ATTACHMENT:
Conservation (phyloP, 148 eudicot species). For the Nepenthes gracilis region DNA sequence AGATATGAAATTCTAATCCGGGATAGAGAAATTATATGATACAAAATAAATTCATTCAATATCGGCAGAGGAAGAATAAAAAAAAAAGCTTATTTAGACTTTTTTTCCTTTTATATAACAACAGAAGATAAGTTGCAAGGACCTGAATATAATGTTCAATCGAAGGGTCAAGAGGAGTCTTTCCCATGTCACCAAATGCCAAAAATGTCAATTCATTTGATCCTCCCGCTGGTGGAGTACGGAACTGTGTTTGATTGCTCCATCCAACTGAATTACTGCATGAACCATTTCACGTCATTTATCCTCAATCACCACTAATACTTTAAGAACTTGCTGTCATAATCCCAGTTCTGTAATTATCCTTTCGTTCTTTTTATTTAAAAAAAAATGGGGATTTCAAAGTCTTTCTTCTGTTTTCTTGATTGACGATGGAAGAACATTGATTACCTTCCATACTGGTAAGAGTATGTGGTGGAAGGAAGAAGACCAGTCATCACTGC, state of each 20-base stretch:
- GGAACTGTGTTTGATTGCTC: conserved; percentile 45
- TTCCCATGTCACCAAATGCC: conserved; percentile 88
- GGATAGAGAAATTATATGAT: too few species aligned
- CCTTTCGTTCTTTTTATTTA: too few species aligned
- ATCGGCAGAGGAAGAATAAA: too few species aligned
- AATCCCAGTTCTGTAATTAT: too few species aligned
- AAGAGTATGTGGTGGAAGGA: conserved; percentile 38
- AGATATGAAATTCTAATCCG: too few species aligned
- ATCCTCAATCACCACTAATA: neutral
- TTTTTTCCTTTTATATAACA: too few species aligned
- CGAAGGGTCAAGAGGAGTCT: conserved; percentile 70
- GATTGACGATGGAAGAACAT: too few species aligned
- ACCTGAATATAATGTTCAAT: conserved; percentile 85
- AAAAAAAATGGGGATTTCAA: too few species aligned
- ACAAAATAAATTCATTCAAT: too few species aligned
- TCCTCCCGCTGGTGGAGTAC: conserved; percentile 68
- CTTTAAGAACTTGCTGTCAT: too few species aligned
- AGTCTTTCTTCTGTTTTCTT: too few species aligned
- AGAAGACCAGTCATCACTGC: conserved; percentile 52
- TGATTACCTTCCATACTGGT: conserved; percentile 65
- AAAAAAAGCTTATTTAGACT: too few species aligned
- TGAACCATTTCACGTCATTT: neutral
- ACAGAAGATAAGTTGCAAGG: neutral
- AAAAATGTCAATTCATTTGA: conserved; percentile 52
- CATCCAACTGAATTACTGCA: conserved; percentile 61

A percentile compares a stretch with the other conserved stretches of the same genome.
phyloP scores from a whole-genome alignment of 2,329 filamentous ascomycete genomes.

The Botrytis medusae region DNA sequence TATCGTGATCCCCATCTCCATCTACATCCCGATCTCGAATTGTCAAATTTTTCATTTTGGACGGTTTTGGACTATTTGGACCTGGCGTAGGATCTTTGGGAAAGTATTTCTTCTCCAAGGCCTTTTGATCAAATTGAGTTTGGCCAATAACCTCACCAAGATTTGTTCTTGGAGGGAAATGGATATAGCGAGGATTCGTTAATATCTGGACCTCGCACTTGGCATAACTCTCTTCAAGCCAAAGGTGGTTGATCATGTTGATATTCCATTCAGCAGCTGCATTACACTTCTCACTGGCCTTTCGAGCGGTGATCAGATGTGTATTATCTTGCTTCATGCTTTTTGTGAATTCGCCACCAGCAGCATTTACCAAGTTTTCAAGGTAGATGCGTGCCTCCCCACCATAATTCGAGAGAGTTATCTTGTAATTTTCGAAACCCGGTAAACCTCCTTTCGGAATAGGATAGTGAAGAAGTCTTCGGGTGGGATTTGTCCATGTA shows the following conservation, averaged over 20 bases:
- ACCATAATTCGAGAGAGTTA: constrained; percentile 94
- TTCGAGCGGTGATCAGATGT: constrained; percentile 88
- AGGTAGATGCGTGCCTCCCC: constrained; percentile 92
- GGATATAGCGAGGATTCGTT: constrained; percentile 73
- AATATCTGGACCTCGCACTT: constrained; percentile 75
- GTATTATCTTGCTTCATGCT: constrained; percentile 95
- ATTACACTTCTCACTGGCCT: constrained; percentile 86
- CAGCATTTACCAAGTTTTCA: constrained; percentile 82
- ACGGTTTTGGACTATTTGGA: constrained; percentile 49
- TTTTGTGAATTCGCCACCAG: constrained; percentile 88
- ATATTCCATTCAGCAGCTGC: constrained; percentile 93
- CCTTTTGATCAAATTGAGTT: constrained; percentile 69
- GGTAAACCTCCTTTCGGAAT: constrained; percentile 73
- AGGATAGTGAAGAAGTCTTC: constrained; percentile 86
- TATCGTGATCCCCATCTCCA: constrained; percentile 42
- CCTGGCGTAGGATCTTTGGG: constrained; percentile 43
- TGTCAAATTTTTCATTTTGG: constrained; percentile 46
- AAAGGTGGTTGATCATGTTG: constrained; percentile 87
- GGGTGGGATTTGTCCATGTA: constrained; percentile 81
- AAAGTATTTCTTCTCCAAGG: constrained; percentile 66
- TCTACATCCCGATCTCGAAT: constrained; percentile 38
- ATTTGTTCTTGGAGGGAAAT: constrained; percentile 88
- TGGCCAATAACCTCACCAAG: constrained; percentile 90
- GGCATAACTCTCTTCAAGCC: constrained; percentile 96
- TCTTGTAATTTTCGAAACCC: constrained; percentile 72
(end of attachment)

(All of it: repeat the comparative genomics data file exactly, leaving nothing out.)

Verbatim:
Conservation (phyloP, 148 eudicot species). For the Nepenthes gracilis region DNA sequence AGATATGAAATTCTAATCCGGGATAGAGAAATTATATGATACAAAATAAATTCATTCAATATCGGCAGAGGAAGAATAAAAAAAAAAGCTTATTTAGACTTTTTTTCCTTTTATATAACAACAGAAGATAAGTTGCAAGGACCTGAATATAATGTTCAATCGAAGGGTCAAGAGGAGTCTTTCCCATGTCACCAAATGCCAAAAATGTCAATTCATTTGATCCTCCCGCTGGTGGAGTACGGAACTGTGTTTGATTGCTCCATCCAACTGAATTACTGCATGAACCATTTCACGTCATTTATCCTCAATCACCACTAATACTTTAAGAACTTGCTGTCATAATCCCAGTTCTGTAATTATCCTTTCGTTCTTTTTATTTAAAAAAAAATGGGGATTTCAAAGTCTTTCTTCTGTTTTCTTGATTGACGATGGAAGAACATTGATTACCTTCCATACTGGTAAGAGTATGTGGTGGAAGGAAGAAGACCAGTCATCACTGC, state of each 20-base stretch:
- GGAACTGTGTTTGATTGCTC: conserved; percentile 45
- TTCCCATGTCACCAAATGCC: conserved; percentile 88
- GGATAGAGAAATTATATGAT: too few species aligned
- CCTTTCGTTCTTTTTATTTA: too few species aligned
- ATCGGCAGAGGAAGAATAAA: too few species aligned
- AATCCCAGTTCTGTAATTAT: too few species aligned
- AAGAGTATGTGGTGGAAGGA: conserved; percentile 38
- AGATATGAAATTCTAATCCG: too few species aligned
- ATCCTCAATCACCACTAATA: neutral
- TTTTTTCCTTTTATATAACA: too few species aligned
- CGAAGGGTCAAGAGGAGTCT: conserved; percentile 70
- GATTGACGATGGAAGAACAT: too few species aligned
- ACCTGAATATAATGTTCAAT: conserved; percentile 85
- AAAAAAAATGGGGATTTCAA: too few species aligned
- ACAAAATAAATTCATTCAAT: too few species aligned
- TCCTCCCGCTGGTGGAGTAC: conserved; percentile 68
- CTTTAAGAACTTGCTGTCAT: too few species aligned
- AGTCTTTCTTCTGTTTTCTT: too few species aligned
- AGAAGACCAGTCATCACTGC: conserved; percentile 52
- TGATTACCTTCCATACTGGT: conserved; percentile 65
- AAAAAAAGCTTATTTAGACT: too few species aligned
- TGAACCATTTCACGTCATTT: neutral
- ACAGAAGATAAGTTGCAAGG: neutral
- AAAAATGTCAATTCATTTGA: conserved; percentile 52
- CATCCAACTGAATTACTGCA: conserved; percentile 61

A percentile compares a stretch with the other conserved stretches of the same genome.
phyloP scores from a whole-genome alignment of 2,329 filamentous ascomycete genomes.

The Botrytis medusae region DNA sequence TATCGTGATCCCCATCTCCATCTACATCCCGATCTCGAATTGTCAAATTTTTCATTTTGGACGGTTTTGGACTATTTGGACCTGGCGTAGGATCTTTGGGAAAGTATTTCTTCTCCAAGGCCTTTTGATCAAATTGAGTTTGGCCAATAACCTCACCAAGATTTGTTCTTGGAGGGAAATGGATATAGCGAGGATTCGTTAATATCTGGACCTCGCACTTGGCATAACTCTCTTCAAGCCAAAGGTGGTTGATCATGTTGATATTCCATTCAGCAGCTGCATTACACTTCTCACTGGCCTTTCGAGCGGTGATCAGATGTGTATTATCTTGCTTCATGCTTTTTGTGAATTCGCCACCAGCAGCATTTACCAAGTTTTCAAGGTAGATGCGTGCCTCCCCACCATAATTCGAGAGAGTTATCTTGTAATTTTCGAAACCCGGTAAACCTCCTTTCGGAATAGGATAGTGAAGAAGTCTTCGGGTGGGATTTGTCCATGTA shows the following conservation, averaged over 20 bases:
- ACCATAATTCGAGAGAGTTA: constrained; percentile 94
- TTCGAGCGGTGATCAGATGT: constrained; percentile 88
- AGGTAGATGCGTGCCTCCCC: constrained; percentile 92
- GGATATAGCGAGGATTCGTT: constrained; percentile 73
- AATATCTGGACCTCGCACTT: constrained; percentile 75
- GTATTATCTTGCTTCATGCT: constrained; percentile 95
- ATTACACTTCTCACTGGCCT: constrained; percentile 86
- CAGCATTTACCAAGTTTTCA: constrained; percentile 82
- ACGGTTTTGGACTATTTGGA: constrained; percentile 49
- TTTTGTGAATTCGCCACCAG: constrained; percentile 88
- ATATTCCATTCAGCAGCTGC: constrained; percentile 93
- CCTTTTGATCAAATTGAGTT: constrained; percentile 69
- GGTAAACCTCCTTTCGGAAT: constrained; percentile 73
- AGGATAGTGAAGAAGTCTTC: constrained; percentile 86
- TATCGTGATCCCCATCTCCA: constrained; percentile 42
- CCTGGCGTAGGATCTTTGGG: constrained; percentile 43
- TGTCAAATTTTTCATTTTGG: constrained; percentile 46
- AAAGGTGGTTGATCATGTTG: constrained; percentile 87
- GGGTGGGATTTGTCCATGTA: constrained; percentile 81
- AAAGTATTTCTTCTCCAAGG: constrained; percentile 66
- TCTACATCCCGATCTCGAAT: constrained; percentile 38
- ATTTGTTCTTGGAGGGAAAT: constrained; percentile 88
- TGGCCAATAACCTCACCAAG: constrained; percentile 90
- GGCATAACTCTCTTCAAGCC: constrained; percentile 96
- TCTTGTAATTTTCGAAACCC: constrained; percentile 72